Sensory Mismatch and the persistence of symptoms in upper neck problems

The following information is likely to be relevant to all individuals with a chronic neck pain problem or with any history of ADHD, or a number of other chronic problems such as migraine or fibromyalgia. It will not provide a complete solution to any of these problems but is likely to help management of them very much.

Our ability to perceive the world accurately is dependent upon the capacity to accurately integrate the different sensory data received by our brain.

In particular the three senses of vision, balance (vestibular apparatus) and somatosensory proprioceptive information need to be matched accurately in real time.

Somatosensory information is derived from stretch receptors in each muscle, but a very large proportion of this information comes from muscles in the upper neck.

It is now proven that tension and fatigue in muscles causes distortion of the somatosensory information coming from that muscle such that it no longer accurately reports body position.

This leads to a series of downstream effects in the nervous system that include impaired balance, impaired co-ordination, impaired eye muscle co-ordination leading to loss of depth perception and difficulty with eye tracking that makes reading difficult, error prone and stress provoking.

The balance impairments also lead to an increase in muscle tension as the brain responds by puling the head down harder on the neck to minimise the risk of

The major problem that we face is that the fatigued muscles are usually not obvious except by direct palpation– if you do not poke them you will not know they are causing trouble.

Equally, the balance problems caused by neck muscle tension are subtle and usually long standing, and not obvious except to direct questioning. Equally an affected individual might have mastered a sport and have good balance in the context of that sport but not elsewhere.

These unrecognised balance problems though do generate a chronic stress response and a chronic sense of anxiety in most affected individuals. Being unaware of the true cause of the anxiety , most individuals attribute it to situational issues such as the perceived behaviour of those around them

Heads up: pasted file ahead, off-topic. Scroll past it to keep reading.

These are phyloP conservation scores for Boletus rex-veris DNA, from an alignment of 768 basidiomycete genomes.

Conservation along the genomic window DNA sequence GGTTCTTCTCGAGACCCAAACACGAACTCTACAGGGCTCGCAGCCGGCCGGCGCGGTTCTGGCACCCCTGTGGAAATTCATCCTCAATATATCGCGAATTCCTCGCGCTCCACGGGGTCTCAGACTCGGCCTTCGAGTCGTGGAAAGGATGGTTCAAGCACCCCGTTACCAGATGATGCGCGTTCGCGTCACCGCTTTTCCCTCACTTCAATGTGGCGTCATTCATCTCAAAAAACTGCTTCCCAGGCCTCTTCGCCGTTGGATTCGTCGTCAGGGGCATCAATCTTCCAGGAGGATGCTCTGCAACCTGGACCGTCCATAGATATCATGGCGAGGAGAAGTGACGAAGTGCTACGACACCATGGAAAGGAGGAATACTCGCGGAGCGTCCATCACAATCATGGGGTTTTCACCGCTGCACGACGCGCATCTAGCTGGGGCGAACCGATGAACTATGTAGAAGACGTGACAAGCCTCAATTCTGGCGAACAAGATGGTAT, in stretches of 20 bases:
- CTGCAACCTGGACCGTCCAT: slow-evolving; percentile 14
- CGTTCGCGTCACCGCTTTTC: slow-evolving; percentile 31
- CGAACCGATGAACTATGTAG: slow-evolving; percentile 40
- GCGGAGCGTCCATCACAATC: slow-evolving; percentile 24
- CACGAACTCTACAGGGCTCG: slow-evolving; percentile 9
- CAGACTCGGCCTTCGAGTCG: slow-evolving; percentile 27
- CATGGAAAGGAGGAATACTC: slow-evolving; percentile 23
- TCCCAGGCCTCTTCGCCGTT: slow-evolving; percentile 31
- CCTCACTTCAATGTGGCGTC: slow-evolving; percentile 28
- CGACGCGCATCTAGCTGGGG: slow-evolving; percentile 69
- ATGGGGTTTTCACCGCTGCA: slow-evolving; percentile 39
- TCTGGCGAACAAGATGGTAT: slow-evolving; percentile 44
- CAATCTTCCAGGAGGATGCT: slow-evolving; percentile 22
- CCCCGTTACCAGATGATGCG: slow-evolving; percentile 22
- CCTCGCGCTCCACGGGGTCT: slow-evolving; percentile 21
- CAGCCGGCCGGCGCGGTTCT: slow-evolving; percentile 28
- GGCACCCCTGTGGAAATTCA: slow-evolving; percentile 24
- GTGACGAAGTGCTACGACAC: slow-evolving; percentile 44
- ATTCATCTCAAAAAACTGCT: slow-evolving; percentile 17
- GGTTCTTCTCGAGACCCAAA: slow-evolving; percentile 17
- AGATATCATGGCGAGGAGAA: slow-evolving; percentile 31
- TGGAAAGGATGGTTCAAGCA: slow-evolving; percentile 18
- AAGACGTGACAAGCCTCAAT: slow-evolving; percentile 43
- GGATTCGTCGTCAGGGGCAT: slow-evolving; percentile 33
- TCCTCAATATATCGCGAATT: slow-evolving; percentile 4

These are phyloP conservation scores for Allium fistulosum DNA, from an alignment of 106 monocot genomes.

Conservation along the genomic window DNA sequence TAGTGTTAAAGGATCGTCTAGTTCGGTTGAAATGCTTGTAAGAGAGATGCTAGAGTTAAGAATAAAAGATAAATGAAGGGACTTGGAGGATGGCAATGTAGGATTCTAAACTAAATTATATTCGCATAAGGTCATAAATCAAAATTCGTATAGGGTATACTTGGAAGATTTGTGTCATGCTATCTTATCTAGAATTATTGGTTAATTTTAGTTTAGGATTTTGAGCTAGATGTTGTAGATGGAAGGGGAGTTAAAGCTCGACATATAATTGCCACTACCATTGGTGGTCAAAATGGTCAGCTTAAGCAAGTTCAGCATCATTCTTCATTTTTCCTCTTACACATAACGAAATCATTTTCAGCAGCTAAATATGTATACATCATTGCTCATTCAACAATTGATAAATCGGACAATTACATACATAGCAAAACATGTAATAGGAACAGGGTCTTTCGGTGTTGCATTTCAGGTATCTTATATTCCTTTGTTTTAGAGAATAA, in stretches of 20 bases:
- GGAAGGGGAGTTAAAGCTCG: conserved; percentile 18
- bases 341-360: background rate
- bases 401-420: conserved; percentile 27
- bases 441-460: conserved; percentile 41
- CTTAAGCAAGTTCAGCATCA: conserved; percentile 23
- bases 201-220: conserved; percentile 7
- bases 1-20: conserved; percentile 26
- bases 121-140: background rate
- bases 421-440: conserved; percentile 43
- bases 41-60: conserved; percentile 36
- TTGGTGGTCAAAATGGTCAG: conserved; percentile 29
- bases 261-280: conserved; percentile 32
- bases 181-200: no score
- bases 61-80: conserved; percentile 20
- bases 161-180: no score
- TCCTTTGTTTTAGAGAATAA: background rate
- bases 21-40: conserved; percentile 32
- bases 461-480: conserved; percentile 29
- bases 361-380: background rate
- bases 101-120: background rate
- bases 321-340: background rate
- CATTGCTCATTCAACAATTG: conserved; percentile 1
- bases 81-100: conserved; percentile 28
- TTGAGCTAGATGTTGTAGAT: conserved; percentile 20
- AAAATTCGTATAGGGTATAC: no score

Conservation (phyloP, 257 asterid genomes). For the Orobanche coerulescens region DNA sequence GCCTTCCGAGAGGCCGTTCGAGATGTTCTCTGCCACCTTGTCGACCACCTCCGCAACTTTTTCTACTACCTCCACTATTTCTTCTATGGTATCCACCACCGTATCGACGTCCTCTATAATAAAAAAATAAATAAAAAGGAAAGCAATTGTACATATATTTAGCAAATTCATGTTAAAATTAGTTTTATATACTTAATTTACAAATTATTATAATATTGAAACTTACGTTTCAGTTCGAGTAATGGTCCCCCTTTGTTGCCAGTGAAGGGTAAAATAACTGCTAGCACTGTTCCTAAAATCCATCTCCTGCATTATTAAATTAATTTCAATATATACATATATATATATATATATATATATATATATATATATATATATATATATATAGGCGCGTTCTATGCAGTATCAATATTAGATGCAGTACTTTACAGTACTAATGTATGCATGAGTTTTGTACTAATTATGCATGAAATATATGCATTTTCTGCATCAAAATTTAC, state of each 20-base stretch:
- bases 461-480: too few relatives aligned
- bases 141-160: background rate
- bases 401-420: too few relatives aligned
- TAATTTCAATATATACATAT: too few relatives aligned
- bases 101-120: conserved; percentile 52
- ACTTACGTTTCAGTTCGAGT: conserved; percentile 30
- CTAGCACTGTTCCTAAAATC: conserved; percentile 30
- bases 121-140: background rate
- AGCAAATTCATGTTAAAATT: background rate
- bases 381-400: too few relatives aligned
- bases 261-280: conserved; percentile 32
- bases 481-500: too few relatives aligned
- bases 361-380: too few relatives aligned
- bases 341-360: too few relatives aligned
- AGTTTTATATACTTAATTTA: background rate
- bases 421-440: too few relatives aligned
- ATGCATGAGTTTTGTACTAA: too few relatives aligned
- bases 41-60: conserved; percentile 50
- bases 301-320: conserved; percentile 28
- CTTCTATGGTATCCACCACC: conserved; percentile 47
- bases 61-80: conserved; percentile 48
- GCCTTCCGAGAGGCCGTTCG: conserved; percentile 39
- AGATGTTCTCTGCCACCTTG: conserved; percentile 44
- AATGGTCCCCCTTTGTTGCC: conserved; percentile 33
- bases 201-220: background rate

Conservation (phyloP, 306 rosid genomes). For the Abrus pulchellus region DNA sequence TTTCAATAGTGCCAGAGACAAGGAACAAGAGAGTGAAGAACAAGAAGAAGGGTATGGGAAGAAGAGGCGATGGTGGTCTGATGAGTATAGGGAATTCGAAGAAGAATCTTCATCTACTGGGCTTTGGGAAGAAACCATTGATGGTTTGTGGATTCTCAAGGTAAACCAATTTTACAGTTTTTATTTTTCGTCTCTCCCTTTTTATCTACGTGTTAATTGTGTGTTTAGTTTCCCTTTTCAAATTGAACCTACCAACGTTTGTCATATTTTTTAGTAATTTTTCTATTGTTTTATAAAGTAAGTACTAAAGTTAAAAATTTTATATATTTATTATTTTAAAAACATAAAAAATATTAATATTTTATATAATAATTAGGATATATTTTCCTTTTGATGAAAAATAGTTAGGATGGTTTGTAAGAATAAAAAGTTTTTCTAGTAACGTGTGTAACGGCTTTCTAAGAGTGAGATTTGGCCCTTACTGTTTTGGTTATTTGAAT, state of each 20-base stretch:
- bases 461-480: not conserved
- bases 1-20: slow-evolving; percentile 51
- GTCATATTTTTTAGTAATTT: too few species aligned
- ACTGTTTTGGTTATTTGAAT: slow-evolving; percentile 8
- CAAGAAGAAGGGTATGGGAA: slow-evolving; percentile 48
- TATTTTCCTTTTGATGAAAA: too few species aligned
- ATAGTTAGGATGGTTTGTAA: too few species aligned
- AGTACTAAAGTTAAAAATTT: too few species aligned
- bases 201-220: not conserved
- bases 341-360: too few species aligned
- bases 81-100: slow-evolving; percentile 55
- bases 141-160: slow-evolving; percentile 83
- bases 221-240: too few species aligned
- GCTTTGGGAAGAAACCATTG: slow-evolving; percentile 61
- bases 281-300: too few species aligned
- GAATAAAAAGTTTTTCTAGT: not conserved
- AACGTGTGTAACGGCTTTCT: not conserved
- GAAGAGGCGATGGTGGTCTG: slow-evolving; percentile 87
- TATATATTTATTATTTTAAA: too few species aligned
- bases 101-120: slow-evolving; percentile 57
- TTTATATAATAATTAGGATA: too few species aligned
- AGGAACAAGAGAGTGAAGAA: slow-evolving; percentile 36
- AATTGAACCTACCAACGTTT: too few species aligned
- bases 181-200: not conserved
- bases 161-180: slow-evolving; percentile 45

Since the start of 2014 my practice has focussed on management of ADHD and chronic pain syndromes, and all my patients have been initially assessed with questionnaires that look specifically for issues with neck and back pain, headaches, balance, coordination, reading ability and sensory integration. There is also a careful assessment for a history of head injury and upper cervical birth trauma. This has been followed with specific physical examination that reviews posture, postural stability, balance, cerebellar function, and eye tracking, and more recently with detailed questionnaires usually used by behavioural optometrists.

The conclusion of my observations is as yet unpublished but several common themes arise.

Virtually all ADHD patients have issues with balance, co-ordination and eye tracking and usually neck or back pain. Most ADHD adults are dissociated from their bodies and score very poorly on assessment of interoceptive ability when I introduce them to body canning meditation. Most also have immense difficulty in mirroring me when I teach them basic exercises to help their posture. This reflects an impairment in visuospatial awareness- which often drives much of the disorganisation and many of the incidents of losing personal effects so common in ADHD. Virtually all have poor posture- dominated by a functional kyphoscoliosis and postural instability. Most have abnormally high muscle tone in superficial muscle groups. Equally the majority of adults presenting to my practice with ADHD have noted a deterioration in the context of changed circumstances with require that they spend more time sitting reading (ie promotion, or taking on extra study).

These observations fit well with the observations made by Stray et al in 2009 in their study of co-ordination problems in a cohort of Norwegian children diagnosed with ADHD.

Ref: The Motor Function Neurological Assessment (MFNU) as an indicator of motor function problems in boys with ADHD

Stray LL et al: Behavioral and Brain Functions 2009, 5:22 doi:10.1186/1744-9081-5-22

While causation of ADHD is complex and multifactorial I am formally proposing that in the overwhelming majority of ADHD patients the final common pathway generating and maintaining ADHD symptoms involves a positive feedback loop between neck muscle tension causing distorted somatosensory perception, and leading to sensory mismatches between somatosensory, visual and vestibular inputs. The nature of this problem is that it then creates such postural instability and such negative impact on vestibular function and eye coordination that the actual sensory mismatch is in a state of continuous change. This instability is an essential part of the equation as it prevents any recovery through passive learning.

The downstream effects include (but are not limited to) impaired balance, (which may vary from being subtle and unrecognised, through more severe symptoms like vertigo and mal de debarquement syndrome) a chronic stress response, asymmetric cerebellar activity (and downstream asymmetric cerebral hemispheric activity), and impaired eye co-ordination leading to a loss of stereopsis, and making reading difficult, stressful, and likely to be experienced as “boring”. A thorough neurological examination will reveal clear physical signs that correlate with all of these problems.

I am also formally proposing that this feedback loop is involved in maintaining other difficult to treat syndromes like anxiety, whiplash, migraine, chronic fatigue and chronic pain syndromes (and probably most syndromes labelled as psychosomatic).


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